Covid-19 Rages on in South America
1 year ago

President Bolsonaro of Brazil can now count himself as one of the victims of the dreaded coronavirus. Bolsonaro styles himself as the Donald Trump of South America. 

Like Donald Trump, Bolsonaro has denied the severity of the coronavirus. He has held campaign style rallies without wearing a mask in the midst of the pandemic.

Mr. Bolsonaro, like the erratic US President, has touted the effectiveness of hydroxychloroquine as a drug against Covid-19 even as many studies have shown that the drug is not effective. 

In fact, several studies have shown that hydroxychloroquine may even be dangerous. 

Hydroxychloroquine, an anti-malaria drug was first made famous by Donald Trump after he called it a very effective treatment for the coronavirus. 

After falling ill from the coronavirus, Bolsonaro shared a video of himself gulping what he said was his third dose of  hydroxychloroquine pills. He claimed he was still standing thanks to the drug.

While the use of hydroxychloroquine is widespread in Brazil and a significant part of South America, it does not appear the drug has done much to change the trajectory of daily infections and deaths.

In Brazil alone, more than 2 million people have been infected by the coronavirus with close to 80,000 deaths. These figures are only second to that of the United States where Covid-19 deaths are projected to reach 200,000 by the end of October.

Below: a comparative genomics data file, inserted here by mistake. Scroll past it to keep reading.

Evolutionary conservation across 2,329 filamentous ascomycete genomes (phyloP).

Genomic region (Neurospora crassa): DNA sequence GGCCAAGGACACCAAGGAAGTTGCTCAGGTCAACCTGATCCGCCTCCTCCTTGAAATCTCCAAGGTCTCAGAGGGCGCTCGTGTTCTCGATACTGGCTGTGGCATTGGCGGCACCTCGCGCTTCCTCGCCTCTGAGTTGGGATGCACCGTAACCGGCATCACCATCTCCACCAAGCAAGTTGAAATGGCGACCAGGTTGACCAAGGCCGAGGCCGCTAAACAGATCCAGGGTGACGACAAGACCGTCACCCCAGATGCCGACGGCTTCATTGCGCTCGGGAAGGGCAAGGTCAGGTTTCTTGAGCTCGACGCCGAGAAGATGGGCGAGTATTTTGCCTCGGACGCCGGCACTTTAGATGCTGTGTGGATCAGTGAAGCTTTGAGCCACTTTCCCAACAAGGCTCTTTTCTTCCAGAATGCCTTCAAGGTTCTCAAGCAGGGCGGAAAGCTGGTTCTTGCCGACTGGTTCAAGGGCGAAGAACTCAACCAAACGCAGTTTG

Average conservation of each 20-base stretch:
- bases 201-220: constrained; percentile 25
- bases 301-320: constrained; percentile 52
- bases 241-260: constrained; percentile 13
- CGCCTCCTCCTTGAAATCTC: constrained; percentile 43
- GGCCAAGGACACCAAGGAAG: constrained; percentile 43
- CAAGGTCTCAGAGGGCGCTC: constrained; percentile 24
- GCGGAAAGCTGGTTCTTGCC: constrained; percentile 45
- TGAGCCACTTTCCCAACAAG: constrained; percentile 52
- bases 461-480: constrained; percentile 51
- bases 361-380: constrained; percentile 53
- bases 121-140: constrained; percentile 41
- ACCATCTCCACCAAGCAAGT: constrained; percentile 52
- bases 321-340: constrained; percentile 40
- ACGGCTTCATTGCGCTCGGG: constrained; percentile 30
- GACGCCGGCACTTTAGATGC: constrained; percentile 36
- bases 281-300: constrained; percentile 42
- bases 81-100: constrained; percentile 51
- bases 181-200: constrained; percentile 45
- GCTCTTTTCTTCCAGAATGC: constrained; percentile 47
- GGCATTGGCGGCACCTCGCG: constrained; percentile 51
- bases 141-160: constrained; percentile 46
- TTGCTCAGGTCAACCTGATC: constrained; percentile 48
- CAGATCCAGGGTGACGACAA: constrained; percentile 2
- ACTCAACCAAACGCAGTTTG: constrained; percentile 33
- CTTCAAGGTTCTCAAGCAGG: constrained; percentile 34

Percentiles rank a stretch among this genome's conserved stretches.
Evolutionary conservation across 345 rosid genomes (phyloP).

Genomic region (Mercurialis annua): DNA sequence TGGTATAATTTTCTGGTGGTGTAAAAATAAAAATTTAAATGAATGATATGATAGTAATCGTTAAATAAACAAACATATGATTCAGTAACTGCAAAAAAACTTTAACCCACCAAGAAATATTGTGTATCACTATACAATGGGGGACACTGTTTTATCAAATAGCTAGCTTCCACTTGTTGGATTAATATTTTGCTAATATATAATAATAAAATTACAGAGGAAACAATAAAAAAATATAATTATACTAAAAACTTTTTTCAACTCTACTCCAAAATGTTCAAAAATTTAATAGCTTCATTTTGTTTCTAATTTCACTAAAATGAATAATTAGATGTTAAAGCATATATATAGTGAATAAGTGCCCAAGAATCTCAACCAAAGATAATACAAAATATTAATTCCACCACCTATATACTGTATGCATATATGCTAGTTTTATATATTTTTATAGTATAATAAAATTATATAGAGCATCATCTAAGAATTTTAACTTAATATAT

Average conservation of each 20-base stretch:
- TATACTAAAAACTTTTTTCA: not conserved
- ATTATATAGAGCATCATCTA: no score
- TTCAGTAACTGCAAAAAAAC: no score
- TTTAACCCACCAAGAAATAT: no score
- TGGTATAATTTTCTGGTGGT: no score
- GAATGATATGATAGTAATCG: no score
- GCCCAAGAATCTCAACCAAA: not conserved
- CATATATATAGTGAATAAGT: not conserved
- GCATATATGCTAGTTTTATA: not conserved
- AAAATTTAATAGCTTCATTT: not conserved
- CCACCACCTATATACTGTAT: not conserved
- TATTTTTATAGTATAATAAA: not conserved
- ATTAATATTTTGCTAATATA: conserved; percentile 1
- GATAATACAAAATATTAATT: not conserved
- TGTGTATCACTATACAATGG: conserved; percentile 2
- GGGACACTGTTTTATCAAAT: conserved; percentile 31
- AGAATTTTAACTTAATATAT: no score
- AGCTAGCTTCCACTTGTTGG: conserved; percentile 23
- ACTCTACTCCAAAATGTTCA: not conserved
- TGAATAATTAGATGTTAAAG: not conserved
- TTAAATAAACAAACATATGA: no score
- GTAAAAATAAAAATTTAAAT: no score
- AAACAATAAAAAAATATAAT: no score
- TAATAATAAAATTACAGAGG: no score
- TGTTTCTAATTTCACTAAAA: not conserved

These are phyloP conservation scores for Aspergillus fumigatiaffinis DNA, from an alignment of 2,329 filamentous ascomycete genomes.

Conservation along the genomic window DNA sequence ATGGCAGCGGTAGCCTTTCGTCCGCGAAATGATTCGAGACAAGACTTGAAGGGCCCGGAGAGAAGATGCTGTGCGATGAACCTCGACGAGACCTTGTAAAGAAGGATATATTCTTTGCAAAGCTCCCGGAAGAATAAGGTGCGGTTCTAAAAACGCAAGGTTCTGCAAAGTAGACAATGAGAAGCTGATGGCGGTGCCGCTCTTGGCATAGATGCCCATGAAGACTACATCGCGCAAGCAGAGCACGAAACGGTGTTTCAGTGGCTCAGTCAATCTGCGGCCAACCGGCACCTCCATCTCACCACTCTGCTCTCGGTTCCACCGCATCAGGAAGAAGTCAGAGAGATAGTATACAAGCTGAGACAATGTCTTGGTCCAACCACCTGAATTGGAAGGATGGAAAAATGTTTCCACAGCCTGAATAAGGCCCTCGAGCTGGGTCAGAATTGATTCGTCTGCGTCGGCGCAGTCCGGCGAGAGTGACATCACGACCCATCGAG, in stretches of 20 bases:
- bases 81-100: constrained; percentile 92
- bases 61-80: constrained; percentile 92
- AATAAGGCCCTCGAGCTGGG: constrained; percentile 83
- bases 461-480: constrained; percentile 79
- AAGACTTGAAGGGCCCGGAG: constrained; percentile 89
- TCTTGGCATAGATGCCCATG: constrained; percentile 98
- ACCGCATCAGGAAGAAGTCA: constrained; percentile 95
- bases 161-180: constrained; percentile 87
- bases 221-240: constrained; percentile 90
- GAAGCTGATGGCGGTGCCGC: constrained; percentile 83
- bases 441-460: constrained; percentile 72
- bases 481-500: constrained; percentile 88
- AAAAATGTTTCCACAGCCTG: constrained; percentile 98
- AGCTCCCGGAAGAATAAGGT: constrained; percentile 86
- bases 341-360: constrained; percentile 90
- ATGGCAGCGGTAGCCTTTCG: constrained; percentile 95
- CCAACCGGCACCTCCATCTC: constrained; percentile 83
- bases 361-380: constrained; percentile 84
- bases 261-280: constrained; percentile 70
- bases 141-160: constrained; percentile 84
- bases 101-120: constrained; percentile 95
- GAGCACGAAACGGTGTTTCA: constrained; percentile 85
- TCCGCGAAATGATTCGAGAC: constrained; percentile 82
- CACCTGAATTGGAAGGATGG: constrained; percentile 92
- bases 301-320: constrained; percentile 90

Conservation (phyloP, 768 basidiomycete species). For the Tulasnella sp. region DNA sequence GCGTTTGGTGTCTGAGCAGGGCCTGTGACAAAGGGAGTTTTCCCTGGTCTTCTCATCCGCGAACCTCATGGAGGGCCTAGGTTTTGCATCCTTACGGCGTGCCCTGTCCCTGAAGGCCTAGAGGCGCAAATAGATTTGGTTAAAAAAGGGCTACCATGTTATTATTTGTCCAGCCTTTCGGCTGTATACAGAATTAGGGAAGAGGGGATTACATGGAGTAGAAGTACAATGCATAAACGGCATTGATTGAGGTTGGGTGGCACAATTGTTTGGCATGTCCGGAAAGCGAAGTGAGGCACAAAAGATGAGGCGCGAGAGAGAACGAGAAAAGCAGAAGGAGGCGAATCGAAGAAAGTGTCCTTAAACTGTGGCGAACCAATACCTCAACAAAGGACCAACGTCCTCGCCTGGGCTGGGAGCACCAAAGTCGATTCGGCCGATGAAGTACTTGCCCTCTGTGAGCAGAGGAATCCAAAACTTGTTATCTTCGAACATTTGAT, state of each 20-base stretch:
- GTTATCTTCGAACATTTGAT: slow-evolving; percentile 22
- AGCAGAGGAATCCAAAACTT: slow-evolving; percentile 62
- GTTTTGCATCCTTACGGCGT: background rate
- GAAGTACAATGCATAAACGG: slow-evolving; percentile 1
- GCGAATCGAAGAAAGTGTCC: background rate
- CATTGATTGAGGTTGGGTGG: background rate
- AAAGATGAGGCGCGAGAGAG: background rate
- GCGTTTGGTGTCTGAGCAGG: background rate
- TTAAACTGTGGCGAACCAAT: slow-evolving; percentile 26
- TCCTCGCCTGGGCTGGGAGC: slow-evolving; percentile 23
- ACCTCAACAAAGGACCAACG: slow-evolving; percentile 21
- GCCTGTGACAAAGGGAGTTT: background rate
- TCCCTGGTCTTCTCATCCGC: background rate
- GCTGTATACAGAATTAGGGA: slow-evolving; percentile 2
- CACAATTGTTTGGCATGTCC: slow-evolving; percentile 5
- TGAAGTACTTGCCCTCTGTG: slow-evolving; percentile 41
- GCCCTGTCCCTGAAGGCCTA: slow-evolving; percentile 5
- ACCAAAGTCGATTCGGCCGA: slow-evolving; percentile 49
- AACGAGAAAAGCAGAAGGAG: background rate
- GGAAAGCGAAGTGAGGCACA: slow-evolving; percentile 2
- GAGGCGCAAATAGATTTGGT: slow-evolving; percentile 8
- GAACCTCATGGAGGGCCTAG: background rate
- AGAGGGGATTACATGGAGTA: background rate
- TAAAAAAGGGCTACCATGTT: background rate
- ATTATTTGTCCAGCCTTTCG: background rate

The figures are particularly worrisome in Brazil because the region has a large indegenous population who typically do not have immunity to imported diseases.

For Brazil’s estimated 896,000 indigenous people who live in the Amazon region, the nearest hospital is typically days away. Access to these hospitals that offer limited care is only by boat. 

Indegenous communities also have higher rates of anemia, obesity and malnutrition than the rest of the population - all risk factors for severe Covid-19 infection. 

So far, 12000 infections and 400 deaths have been reported amongst Brazil's indegenous community. If current infection trends hold, the situation could be dire for the Amazonian Yanomami people. Estimates hold that 40% of their entire population could become infected with the coronavirus.

Besides Brazil, Peru comes next with 346000 infected and more than 12000 deaths. In just a period of 24 hours, Peru logged a record of 6,154 new cases. This sudden increase prompted its virus response coordinator Pilar Mazzetti to warn that "difficult days, difficult weeks are coming." 

The situation was so intense that some worried relatives who stood outside the Sabogal Hospital in the capital Lima were prevented from seeing their loved ones. 

The fearful situation pushed many to beg the guards for information about how their family members, friends, or loved ones were doing.

Liset Villanueva, granddaughter of a coronavirus patient said, “I want to talk to a doctor and they don’t let me know.” "They don't say anything, they don't call, they don't explain anything… What is he suffering from?”

The rapidly increasing rate of infection in South America has generated tremendous fear. The region has overtaken the US as the new hotspot of Covid-19.

While many South American countries with disturbing Covid-19 figures have resorted to shutdowns, Bolsonaro stands out as the one regional president pushing for zero shutdown. For Bolsonaro, it is all about the economy and business.

Mr. Bolsonaro, like Trump, is still in constant confrontation with local government officials who have authorized closures in order to contain the currently out of control pandemic.

Experts have warned that lockdown in some form will remain necessary until a vaccine or treatment for the coronavirus pandemic is found.